EMT Thought Prosecutor Was 'Going to Kill' Her in Alleged Attack
NEW YORK CITY — An EMT who was allegedly attacked and choked by a Brooklyn assistant district attorney in her ambulance on the Brooklyn Bridge last year thought that the prosecutor was "going to kill" her, she told DNAinfo.
For months after the alleged attack, she's seen images of him every time she closes her eyes.
On Tuesday, Soler, 46, saw Assistant District Attorney Michael Jaccarino for the first time since the alleged incident in November during his appearance at Manhattan Supreme Court, surrounded by dozens of her fellow rescue workers.
But the 20-year veteran EMT said she felt "defeated" by news that the felony charges against him are unlikely to stick.
"I want him to know what I'm going through every day, because of what he did to me, because I don't think he feels it," she told DNAinfo.com New York.
"I don't think he feels sorry."
Soler said that the Manhattan District Attorney's Office told her that the felony charges against Jaccarino, 30, would likely not go before a grand jury because prosecutors did not believe that Jaccarino intended to harm her.
The alleged attack took place after Soler's ambulance picked up Jaccarino as he was wandering along the roadway of the Brooklyn Bridge, Soler said, and sources said he was apparently intoxicated at the time.
Soler said that Jaccarino unstrapped himself from a stretcher while the ambulance was taking him to Beth Israel Hospital and attacked her while trying to escape.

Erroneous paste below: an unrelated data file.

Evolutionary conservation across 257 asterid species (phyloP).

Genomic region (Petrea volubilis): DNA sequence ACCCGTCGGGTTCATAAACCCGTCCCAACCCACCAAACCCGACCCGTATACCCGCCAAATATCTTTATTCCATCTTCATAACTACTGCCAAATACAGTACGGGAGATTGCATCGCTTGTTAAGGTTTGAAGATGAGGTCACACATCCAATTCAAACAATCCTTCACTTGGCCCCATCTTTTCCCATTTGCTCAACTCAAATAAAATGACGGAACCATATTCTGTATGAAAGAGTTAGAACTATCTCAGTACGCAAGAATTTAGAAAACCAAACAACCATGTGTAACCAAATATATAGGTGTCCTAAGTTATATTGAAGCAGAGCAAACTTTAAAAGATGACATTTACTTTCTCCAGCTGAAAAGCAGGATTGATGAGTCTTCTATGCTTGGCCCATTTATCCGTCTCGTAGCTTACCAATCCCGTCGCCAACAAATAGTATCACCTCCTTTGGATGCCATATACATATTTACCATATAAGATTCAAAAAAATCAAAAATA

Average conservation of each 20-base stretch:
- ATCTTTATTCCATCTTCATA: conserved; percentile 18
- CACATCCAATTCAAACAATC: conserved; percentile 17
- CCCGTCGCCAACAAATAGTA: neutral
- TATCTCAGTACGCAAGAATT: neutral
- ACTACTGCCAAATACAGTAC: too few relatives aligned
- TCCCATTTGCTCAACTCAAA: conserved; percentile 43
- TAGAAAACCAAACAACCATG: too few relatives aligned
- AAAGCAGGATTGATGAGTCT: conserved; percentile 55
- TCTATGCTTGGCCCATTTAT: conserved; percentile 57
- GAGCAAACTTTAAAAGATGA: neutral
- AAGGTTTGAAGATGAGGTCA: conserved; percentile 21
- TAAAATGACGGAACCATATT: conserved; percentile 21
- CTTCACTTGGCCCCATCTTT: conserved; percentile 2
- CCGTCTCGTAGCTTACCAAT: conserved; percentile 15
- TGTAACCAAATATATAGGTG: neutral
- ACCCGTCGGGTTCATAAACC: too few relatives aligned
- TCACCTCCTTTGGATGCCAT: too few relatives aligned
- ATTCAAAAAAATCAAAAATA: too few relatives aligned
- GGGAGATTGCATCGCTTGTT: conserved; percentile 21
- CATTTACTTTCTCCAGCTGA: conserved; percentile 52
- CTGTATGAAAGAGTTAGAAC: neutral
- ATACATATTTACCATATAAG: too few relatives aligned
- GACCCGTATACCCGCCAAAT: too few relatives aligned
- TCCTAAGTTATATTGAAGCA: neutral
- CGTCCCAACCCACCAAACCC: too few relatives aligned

"He had his forearm on my neck and he was kneeling down on it," she said.
"All this pressure was on my neck and I thought he was going to kill me. He tried to escape, but couldn't get out, so he started choking me manually."
The alleged attack left her with two black eyes, along with marks and swelling around her neck. She's been in physical therapy dealing with neck spasms ever since.
"How are those injuries not show proof on his intent?" Soler asked. "It's a travesty for him to be an ADA and to victimize somebody."
Jaccarino was arraigned on felony assault and misdemeanor choking charges in November and suspended by Brooklyn District Attorney Charles Hynes.
Soler said she returned to her job on Friday, but had an anxiety attack after encountering another intoxicated patient.
"I was so anxious and nervous, I went back to the station and said 'I don't think I'm ready, I can't do this," she said.
"But I have to deal with this, this is my livelihood. If I can't do this, how am I going to survive?"
Neither Jaccarino nor the Manhattan District Attorney's office could be reached for comment.
Jaccarino is set to return to court on March 18.